There are also some limitations and challenges in the implementation of this study. First, according to the study design, it is difficult to distinguish the effect of each specific intervention in this study. Second, the COVID-19 epidemic is ongoing around the world. Although the epidemic in China has been well controlled, sporadic cases and local epidemics may still affect on-site investigations in schools. Some response strategies and alternatives in the investigation have been prepared in advance. Our on-site investigation work will be adjusted according to the COVID-19 epidemic situation and epidemic prevention policies in Shandong Province. We will try our best to avoid teaching online, considering the teaching effect and interaction. During the time of intervention, if schools are closed because of the epidemic, our intervention will be terminated until the schools reopen. Because the normal quarantine time is 14 days, a short pause in our intervention will have a minimal influence on the effect of the intervention. However, if the schools cannot resume normal classes for more than 1 month, we will adopt online teaching. We will select a time when the epidemic is completely under control in Shandong to conduct on-site investigation and intervention to reduce the probability of the above-mentioned situation. Additionally, the enhanced hygiene education provided during the COVID-19 epidemic may weaken the effect of the intervention.
In conclusion, this SHIP HOPE study will determine whether a comprehensive hygiene intervention to prevent H. pylori infection among children is effective. If effective, the intervention might not only reduce the incidence rate of H. pylori infection but could also reduce the risk of other gastrointestinal diseases, improve the health literacy of children and caregivers, and improve household hygiene, which in turn will improve the health level of the whole population.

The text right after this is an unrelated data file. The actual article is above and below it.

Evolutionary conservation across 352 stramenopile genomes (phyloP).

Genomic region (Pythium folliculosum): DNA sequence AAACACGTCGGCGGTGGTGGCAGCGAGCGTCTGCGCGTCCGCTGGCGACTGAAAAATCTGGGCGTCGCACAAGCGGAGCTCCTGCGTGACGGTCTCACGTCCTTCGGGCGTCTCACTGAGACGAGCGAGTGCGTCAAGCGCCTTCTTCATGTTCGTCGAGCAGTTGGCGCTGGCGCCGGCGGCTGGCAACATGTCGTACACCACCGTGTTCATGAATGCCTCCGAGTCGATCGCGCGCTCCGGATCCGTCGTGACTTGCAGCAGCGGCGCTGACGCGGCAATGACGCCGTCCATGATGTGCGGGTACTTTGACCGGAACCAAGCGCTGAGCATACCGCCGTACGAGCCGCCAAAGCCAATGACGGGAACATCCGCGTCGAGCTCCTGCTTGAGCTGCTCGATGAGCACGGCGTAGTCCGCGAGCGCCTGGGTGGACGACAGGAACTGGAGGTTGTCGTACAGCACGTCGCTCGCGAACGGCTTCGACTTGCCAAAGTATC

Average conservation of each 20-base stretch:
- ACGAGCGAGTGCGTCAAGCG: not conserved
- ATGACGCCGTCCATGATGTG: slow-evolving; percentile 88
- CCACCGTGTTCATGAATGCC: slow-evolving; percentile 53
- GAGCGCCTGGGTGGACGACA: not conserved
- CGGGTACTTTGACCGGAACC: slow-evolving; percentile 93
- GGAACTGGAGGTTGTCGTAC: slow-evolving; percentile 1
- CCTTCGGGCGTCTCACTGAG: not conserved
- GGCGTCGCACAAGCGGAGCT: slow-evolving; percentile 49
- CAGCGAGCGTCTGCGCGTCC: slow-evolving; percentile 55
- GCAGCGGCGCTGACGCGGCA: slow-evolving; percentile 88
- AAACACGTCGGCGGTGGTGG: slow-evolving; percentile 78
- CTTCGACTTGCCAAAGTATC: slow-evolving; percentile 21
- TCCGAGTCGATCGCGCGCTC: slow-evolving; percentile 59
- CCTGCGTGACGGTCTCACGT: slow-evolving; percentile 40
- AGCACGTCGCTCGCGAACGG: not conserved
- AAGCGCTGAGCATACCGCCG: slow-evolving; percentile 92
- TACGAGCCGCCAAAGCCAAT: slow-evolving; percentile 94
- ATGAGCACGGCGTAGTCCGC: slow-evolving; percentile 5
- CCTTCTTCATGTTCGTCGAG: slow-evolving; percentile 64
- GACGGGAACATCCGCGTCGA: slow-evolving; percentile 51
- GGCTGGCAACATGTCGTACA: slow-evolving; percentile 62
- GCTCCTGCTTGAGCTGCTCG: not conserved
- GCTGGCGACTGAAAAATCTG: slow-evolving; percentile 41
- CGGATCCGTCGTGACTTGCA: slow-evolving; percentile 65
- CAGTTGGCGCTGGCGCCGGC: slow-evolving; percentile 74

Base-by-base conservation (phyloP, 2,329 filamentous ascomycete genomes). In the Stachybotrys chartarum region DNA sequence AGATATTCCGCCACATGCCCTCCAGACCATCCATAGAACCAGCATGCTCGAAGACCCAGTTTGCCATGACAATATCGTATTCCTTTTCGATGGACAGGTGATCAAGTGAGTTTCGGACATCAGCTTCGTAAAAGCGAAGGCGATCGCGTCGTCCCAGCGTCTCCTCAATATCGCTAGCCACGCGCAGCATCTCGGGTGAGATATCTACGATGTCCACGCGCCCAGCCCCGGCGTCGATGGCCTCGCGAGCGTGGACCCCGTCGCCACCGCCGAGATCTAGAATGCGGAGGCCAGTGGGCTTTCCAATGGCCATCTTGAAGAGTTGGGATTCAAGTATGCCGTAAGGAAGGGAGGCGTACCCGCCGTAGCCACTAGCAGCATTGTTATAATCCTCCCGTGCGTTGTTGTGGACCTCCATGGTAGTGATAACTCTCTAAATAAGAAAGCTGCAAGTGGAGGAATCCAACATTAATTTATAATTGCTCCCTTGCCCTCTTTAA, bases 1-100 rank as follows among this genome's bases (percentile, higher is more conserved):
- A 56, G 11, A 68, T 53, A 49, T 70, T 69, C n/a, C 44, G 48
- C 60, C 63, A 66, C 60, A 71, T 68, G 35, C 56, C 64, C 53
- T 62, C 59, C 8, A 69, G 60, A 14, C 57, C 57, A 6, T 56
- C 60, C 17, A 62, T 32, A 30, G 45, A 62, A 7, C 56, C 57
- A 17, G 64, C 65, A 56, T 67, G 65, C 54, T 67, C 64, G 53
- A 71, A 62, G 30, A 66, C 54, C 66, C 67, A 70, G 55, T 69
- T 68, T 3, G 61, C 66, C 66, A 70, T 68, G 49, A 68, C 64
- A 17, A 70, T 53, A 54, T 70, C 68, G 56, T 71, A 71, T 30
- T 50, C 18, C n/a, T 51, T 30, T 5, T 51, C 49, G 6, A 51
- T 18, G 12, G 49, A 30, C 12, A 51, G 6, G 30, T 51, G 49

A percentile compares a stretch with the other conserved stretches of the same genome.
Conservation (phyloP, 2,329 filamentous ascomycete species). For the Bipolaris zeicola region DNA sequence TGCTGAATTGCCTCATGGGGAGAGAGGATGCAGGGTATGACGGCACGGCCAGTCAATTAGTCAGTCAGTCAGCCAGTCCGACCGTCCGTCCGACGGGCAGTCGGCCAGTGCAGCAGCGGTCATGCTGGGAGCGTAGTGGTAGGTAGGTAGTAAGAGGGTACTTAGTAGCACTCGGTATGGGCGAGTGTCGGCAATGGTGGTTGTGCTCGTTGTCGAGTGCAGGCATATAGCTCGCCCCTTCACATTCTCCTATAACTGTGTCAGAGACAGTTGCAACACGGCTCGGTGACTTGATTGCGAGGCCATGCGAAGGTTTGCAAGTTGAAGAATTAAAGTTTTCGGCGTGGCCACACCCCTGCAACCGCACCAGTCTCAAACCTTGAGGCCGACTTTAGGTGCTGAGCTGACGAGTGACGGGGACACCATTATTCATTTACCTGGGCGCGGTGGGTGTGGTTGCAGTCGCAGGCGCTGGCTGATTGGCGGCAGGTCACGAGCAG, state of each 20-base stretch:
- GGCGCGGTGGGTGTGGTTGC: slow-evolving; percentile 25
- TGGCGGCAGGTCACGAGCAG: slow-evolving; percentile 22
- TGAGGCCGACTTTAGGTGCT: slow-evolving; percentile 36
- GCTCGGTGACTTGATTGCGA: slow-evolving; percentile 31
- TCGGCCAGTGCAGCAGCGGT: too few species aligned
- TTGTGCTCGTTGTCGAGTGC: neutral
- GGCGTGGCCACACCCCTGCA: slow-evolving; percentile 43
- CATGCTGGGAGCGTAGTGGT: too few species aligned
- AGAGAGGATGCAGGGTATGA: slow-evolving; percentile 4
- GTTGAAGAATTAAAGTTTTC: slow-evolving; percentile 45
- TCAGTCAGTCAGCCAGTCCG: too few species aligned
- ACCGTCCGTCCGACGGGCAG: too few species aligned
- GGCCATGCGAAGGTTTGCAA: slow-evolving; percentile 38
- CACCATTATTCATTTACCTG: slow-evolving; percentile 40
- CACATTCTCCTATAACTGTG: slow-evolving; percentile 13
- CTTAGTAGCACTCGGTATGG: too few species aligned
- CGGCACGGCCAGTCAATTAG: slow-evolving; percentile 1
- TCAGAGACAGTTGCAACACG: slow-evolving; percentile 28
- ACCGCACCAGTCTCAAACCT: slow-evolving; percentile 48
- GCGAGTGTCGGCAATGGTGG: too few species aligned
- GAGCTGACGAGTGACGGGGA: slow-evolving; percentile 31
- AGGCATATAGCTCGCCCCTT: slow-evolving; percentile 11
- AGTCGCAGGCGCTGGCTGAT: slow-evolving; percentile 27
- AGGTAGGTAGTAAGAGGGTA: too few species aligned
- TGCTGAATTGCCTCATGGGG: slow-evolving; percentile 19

Patient consent for publication
We acknowledge the contribution of all children and their caregivers who will participate in the study and the support of all partners, including the Linqu Center for Disease Prevention and Control, the Education and Sports Bureau of Linqu, Weifang Medical School, Health Commission of Weifang and Institute for Culture Creativity and Tsinghua University.
MZ and YZ contributed equally.
Contributors FC contributed to the conception and design of the study, gave final approval for publication, and is accountable for all aspects of the work. MZ and YZ contributed to the conception and design of the study, literature search, drafting and critical revision of the manuscript, development of intervention materials, and implementation of this study. YX, SL, JQ, GZ, YS and YG contributed to the literature search, designing the study, revision of the manuscript, and implementation of this study. All authors read and approved the final manuscript.
Funding This project is funded by the Incubation Fund of Vanke School of Public Health, Tsinghua University (2021PY002).
Disclaimer The sponsor has no role in the study design, analyses, interpretation of the data, or drafting of the manuscript.
Competing interests None declared.
Patient and public involvement Patients and/or the public were not involved in the design, or conduct, or reporting, or dissemination plans of this research.
Provenance and peer review Not commissioned; externally peer reviewed.
Supplemental material This content has been supplied by the author(s). It has not been vetted by BMJ Publishing Group Limited (BMJ) and may not have been peer-reviewed. Any opinions or recommendations discussed are solely those of the author(s) and are not endorsed by BMJ. BMJ disclaims all liability and responsibility arising from any reliance placed on the content. Where the content includes any translated material, BMJ does not warrant the accuracy and reliability of the translations (including but not limited to local regulations, clinical guidelines, terminology, drug names and drug dosages), and is not responsible for any error and/or omissions arising from translation and adaptation or otherwise.